On a closing note, because this always comes up in an exclusivistic conversation, I would just say that at present, my view is that for those who have never heard of/about Christ, these persons may be judged by God in accordance with their behavior/knowledge about the divine. That said, God does not owe them salvation or anything else, the fact that they get to come before Him is grace enough in and of itself. God is not culpable or fit to blame because they didn’t hear and thus, He cannot be blamed if He renders them lost. It was their faith/actions that led to that result, not God’s.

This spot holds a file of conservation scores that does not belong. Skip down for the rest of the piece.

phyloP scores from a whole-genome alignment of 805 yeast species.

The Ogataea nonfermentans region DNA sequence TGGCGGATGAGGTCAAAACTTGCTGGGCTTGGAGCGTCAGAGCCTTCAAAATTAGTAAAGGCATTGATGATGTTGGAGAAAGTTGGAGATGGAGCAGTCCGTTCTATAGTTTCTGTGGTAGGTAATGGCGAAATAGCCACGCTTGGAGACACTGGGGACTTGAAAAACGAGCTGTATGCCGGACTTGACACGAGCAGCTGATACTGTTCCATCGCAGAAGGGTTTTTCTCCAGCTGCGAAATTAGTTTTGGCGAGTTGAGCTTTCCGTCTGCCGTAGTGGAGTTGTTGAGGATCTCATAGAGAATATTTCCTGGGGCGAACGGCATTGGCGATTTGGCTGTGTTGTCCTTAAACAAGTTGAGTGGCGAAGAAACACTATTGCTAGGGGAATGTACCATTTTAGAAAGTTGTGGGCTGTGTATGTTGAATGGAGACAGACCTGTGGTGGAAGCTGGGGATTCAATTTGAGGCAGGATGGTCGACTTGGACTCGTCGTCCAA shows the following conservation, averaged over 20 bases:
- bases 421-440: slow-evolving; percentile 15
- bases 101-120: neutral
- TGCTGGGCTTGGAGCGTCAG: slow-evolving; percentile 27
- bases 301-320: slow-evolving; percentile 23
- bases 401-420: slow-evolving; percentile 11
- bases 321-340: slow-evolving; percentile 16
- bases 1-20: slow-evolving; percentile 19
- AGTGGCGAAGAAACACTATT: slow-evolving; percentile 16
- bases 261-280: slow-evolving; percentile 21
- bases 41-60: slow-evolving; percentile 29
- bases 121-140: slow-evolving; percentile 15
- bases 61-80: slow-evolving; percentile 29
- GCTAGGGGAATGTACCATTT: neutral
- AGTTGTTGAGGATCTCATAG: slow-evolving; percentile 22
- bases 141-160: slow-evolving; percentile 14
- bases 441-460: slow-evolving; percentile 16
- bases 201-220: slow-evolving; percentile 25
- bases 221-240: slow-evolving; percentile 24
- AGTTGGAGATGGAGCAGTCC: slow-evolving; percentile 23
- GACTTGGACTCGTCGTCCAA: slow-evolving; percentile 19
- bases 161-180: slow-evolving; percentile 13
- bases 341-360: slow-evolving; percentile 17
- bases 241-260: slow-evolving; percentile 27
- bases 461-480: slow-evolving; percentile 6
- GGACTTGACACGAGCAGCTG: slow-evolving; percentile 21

I’ll graciously await James’ reply realizing in the meantime that if I’ve been arrogant in any way, I’m sorry and did not intend to be. Also, for others who want to be part of this ongoing conversation, feel free to jump right in—so long as you’re civil. Otherwise we might wish a flaming meteorite upon you and God knows we don’t want to have to debate your salvation.

Link to James' first post: Flaming Meteorite Challenge

1 comment: